I like the fact that you don't pay an arm and a leg to live in Shreveport - houses for $160,000 and rents for $700 aren't uncommon. It's safe, we have good schools and, when I want spicy food, I hit Bears (named after Bear himself) for Cajun/Creole. Bears is also a good place to watch an LSU game. I'll get lunch at Jacquelyn's Cafe for creole jambalaya, po-boys, and etouffe. Who has better food than Louisiana, folks - I want to know. Jacquelyn's is only open for lunch, and they're slammed - so you order at the counter and watch like a hawk for an open table. The best pasta in Shreveport is, in fact, across the street at Monjuni's too - lots of olives in their salad.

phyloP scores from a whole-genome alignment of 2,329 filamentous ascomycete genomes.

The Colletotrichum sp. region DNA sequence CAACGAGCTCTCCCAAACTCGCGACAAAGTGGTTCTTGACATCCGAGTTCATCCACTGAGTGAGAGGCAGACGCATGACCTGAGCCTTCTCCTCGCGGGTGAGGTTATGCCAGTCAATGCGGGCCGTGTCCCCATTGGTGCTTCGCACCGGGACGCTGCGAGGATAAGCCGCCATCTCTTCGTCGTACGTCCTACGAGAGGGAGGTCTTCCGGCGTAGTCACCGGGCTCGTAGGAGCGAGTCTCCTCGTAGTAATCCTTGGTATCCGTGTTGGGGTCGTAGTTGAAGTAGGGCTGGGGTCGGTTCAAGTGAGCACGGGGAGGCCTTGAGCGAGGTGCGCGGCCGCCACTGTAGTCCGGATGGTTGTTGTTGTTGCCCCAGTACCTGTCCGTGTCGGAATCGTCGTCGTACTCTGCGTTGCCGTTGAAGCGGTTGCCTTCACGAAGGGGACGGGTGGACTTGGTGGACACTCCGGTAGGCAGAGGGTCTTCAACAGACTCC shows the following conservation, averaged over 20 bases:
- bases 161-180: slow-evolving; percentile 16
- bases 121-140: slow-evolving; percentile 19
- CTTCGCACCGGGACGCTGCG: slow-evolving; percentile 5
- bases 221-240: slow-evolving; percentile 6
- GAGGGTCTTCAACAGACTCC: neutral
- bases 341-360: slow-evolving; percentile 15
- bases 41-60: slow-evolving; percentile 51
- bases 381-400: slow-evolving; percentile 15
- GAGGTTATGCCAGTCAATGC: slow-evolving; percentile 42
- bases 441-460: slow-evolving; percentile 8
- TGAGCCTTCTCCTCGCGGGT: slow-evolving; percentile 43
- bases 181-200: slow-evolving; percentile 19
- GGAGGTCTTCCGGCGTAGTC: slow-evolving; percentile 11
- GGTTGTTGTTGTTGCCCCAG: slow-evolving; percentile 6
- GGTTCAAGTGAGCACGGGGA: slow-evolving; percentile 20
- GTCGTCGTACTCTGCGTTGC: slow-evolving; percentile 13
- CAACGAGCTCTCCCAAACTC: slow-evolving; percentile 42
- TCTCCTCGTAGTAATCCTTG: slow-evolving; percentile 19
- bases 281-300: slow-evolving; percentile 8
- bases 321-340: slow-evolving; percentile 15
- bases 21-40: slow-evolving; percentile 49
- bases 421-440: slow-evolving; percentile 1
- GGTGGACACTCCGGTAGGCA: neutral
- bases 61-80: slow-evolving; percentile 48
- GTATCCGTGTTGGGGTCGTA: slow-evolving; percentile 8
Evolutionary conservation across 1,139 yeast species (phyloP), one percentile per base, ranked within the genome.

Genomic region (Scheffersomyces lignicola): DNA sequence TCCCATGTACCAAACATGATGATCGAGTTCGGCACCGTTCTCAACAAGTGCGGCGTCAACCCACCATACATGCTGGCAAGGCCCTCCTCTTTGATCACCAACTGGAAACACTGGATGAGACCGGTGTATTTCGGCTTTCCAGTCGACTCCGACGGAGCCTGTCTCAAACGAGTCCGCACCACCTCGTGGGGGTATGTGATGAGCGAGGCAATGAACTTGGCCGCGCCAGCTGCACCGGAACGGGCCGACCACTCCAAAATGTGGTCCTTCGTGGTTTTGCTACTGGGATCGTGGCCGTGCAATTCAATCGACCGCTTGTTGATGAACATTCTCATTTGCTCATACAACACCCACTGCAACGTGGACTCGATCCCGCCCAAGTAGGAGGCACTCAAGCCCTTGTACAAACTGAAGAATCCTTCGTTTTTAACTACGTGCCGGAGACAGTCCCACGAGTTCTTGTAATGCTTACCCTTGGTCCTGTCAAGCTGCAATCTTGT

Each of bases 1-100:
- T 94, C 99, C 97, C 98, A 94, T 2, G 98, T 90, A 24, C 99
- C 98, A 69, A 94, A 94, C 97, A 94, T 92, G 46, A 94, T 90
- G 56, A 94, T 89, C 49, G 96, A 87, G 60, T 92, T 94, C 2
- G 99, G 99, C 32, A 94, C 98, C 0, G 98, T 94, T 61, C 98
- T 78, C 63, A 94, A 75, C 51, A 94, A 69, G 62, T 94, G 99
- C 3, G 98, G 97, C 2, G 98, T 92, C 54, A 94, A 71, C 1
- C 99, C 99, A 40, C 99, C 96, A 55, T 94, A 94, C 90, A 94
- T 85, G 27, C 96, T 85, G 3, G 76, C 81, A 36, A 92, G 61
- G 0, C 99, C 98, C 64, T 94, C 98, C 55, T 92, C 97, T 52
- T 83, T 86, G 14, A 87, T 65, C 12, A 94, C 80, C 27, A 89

It's easy to get around Shreveport, too. The roads are never congested and the highway and roads are laid out so that I can get from one end of town to the other in 20 minutes or less. You'd think that a town like Shreveport would have traffic jams, but they just don't happen here. I-20 gives me access to the airport and it I want to skirt town all I need to do is hop on I-220 and avoid the traffic all together.
It's the diversity of Shreveport that I really like. No matter what you're in the mood for, it's here - music is an example. We have a long history of blues and rockabilly musicians spending time here, including Jerry Lee Lewis and Raymond Blakes. Weekly festivals at the Dixie Jamboree in Ruston are a tradition, and the Monday Night Blues Jam on Jerry Beach has a lot of local talent playing delta blues. Shreveport is cosmopolitan without feeling so vastly spread out or urban concentrated that you can't enjoy it. Doing real estate appraisals in Shreveport LA involves getting around, knowing the context of the area, and being familiar with property values.